Razer BlackShark V2 Review: Premium headset, nice price

player using Razer BlackShark headset

Razer BlackShark V2 Review: Premium headset, nice price

“The sound profiles are easily the best feature of this headset.”
  • Sound profiles and easy customization
  • Solid audio
  • Superior mic performance
  • Clunky design
MSRP $99.99
player using Razer BlackShark headset
Photo courtesy of Razer

The Razer BlackShark V2 — and by extension, the cheaper V2 X — offers exceptional performance at an exceptional price. The BlackShark V2 combines quality audio with the much rarer solid mic performance.

THX Game Profiles are easily the best feature of this headset.

The $100 base price also makes this headset an outstanding value. There are plenty of cheaper models, including the $60 V2 X, but few pack as many features as the BlackShark. Many of Digital Trends’ top gaming headset picks go for more than double the price of the BlackShark.

Sound profiles

THX Game Profiles are easily the best feature of the BlackShark V2, allowing you to tweak the EQ settings for every game individually. It comes preset with profiles for several popular games, including Apex Legends, Counter-Strike: Global Offensive, and Valorant. Not every game has a preset profile, but the Razer Synapse app makes it easy to change the settings regardless; you’ll just have to do more of the work yourself.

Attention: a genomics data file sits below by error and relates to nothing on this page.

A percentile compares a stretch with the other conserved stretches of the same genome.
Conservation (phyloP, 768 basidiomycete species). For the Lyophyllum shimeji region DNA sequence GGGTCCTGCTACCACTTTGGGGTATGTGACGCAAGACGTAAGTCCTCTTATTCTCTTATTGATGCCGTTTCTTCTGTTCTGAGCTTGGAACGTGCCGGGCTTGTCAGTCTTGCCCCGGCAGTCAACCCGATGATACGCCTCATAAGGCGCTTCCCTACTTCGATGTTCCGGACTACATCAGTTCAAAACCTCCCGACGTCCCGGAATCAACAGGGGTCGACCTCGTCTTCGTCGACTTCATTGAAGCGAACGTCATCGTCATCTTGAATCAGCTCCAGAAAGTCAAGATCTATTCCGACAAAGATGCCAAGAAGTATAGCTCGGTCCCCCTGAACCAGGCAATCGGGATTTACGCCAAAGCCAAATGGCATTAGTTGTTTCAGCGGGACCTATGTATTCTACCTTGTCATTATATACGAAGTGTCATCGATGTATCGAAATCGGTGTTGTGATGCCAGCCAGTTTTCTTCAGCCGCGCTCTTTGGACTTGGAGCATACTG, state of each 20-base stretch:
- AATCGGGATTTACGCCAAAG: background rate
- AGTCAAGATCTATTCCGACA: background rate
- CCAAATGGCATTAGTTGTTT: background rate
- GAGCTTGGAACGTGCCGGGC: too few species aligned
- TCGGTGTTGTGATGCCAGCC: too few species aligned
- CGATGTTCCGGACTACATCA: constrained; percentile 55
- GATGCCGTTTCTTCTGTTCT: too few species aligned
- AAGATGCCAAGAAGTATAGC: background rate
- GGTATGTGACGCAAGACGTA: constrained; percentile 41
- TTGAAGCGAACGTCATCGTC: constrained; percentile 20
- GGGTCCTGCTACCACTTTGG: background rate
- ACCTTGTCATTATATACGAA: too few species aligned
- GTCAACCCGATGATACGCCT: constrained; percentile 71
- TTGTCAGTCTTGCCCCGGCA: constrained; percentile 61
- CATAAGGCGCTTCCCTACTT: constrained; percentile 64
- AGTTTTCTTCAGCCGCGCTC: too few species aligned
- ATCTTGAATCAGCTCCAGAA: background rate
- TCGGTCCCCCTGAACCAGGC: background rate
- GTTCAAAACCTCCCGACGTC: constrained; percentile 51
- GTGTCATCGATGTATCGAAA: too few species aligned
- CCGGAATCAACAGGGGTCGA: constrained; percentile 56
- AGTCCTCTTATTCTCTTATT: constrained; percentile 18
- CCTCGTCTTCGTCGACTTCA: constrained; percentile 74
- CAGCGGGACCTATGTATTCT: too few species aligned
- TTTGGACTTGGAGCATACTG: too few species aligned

The cheaper V2 X omits THX Spatial Audio out of the box, but you can add it on using the app for $20. Considering the total cost of $80 for the headset and app, it’s not a bad deal, and you’ll get most of the flagship V2’s best features at a slight discount. It also works much better than some of the spatial audio we’ve seen, which tries and often fails to mimic the feeling of surround sound.